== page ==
Communication amongst people is a process in which everyone receives, sends, interprets, and infers all at the same time, and there is no beginning and end. How do you send messages effectively? Taking into account your own internal states, what can you do to ensure effective communication of your ideas and feeling?
- Use “I” statements. Powerful and influential statements are made when a person uses personal pronouns when speaking. It contributes to direct communication. Simply say what you think or feel about something. “I feel frustrated when people are late to meetings” versus “Some people may think that people who come late to meetings are passive aggressive“.
- Describe behaviours without judgment or an evaluative statement. “You interrupted me several times during our staff meeting” versus “you are an attention-seeker and have no care for others“.
- Describe your feelings: this is an important part of the message that often gets skipped even though the emotional content is directly colouring your message. Best to just name it so that others can understand what is going on for you. For instance, “I felt angry when you cut me off during our staff meeting.”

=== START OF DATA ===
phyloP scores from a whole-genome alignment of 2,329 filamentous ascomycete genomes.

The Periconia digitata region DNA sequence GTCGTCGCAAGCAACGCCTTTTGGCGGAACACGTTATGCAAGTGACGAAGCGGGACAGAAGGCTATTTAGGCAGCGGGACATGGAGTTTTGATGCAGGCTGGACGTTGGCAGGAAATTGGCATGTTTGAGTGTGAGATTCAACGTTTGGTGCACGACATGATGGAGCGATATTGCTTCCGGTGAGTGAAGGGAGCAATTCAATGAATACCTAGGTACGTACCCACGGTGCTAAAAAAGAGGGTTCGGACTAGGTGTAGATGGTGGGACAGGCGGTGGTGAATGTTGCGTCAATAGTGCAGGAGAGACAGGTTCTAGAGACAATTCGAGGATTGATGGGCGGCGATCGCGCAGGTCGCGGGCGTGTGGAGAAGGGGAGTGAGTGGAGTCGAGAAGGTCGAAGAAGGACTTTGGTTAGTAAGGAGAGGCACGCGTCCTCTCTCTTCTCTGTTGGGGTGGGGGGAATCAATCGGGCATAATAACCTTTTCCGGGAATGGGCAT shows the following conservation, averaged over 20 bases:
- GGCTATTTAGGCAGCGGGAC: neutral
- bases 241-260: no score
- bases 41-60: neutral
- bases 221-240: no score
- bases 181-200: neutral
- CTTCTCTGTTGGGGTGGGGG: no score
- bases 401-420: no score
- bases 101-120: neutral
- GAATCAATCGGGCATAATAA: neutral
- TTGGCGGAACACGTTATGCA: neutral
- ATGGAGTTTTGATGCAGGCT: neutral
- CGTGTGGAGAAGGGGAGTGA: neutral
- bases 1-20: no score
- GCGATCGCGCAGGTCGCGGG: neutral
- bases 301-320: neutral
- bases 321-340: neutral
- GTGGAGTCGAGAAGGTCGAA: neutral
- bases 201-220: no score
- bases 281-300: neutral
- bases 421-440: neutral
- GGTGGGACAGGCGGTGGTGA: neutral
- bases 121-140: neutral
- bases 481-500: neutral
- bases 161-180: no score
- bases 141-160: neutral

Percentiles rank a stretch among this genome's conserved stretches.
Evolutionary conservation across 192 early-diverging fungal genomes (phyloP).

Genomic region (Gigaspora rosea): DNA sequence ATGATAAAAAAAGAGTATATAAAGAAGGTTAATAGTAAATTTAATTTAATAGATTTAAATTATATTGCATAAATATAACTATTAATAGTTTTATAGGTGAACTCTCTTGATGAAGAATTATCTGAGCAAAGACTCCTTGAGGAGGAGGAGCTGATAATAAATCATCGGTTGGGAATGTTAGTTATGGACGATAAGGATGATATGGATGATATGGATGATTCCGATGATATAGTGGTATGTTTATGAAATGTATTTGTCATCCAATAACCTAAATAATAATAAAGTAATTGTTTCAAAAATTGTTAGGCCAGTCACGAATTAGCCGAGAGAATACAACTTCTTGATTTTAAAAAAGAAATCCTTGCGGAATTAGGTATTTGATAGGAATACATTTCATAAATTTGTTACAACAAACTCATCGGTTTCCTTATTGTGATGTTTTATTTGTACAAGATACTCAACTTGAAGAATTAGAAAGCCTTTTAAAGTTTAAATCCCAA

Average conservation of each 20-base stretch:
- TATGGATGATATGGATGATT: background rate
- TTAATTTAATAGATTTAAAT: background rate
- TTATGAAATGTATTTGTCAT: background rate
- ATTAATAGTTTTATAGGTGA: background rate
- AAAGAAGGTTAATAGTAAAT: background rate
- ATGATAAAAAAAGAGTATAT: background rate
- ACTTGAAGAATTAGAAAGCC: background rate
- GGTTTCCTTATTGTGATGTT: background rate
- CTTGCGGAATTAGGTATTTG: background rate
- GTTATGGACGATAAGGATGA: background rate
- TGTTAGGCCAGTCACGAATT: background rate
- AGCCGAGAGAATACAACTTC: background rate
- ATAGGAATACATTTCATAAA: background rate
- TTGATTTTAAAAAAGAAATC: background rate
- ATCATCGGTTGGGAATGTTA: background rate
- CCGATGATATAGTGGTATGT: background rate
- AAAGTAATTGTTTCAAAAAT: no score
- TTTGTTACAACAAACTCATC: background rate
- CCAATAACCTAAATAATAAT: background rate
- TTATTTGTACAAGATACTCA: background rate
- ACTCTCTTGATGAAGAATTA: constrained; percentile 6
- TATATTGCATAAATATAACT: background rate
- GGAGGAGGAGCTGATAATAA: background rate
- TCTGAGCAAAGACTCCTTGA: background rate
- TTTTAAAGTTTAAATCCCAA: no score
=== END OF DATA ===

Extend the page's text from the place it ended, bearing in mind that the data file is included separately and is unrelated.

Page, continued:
- Maintain congruence between your verbal and non-verbal messages. Saying, “I enjoyed your presentation to the board..” with your eyes rolling or a sarcastic tone, will confuse the person and most likely decrease trust which closes communication down. Your body language accounts for more than 60% of your message – verbal and physical congruence will build trust and clarify your intent.
- For many people it will take practice to become an effective communicator. Ask for feedback around the clarity, delivery, and timing of your message. It might feel risky but each small risk will build your confidence and increase trust in those you work with.
Tips for listening and responding
- Focus on what is being said – tune out distractions
- Look for non-verbal cues such as eye contact, facial expressions or body postures
- Listening is about the other, not you. Try to refrain from forming your response before you have even heard what the other is saying
- Clarify and ask pointed questions to help you understand what is being said
- Paraphrase: restate in your own words, what the person says, feels and means
- Try to understand the message from the sender´s perspective: “So if I understand you..”
The Johari Window: a model for self-awareness, personal and group development and understanding relationships. http://www.businessballs.com/johariwindowmodel.htm
According to Duxbury and Higgins, to reduce work-life conflict and improve overall quality of life, employers need to focus their efforts on four sets of initiatives:
- Increase the number of supportive managers within the organization
- Provide flexibility around work
- Increase employee’s sense of control
- Focus on creating a more supportive work environment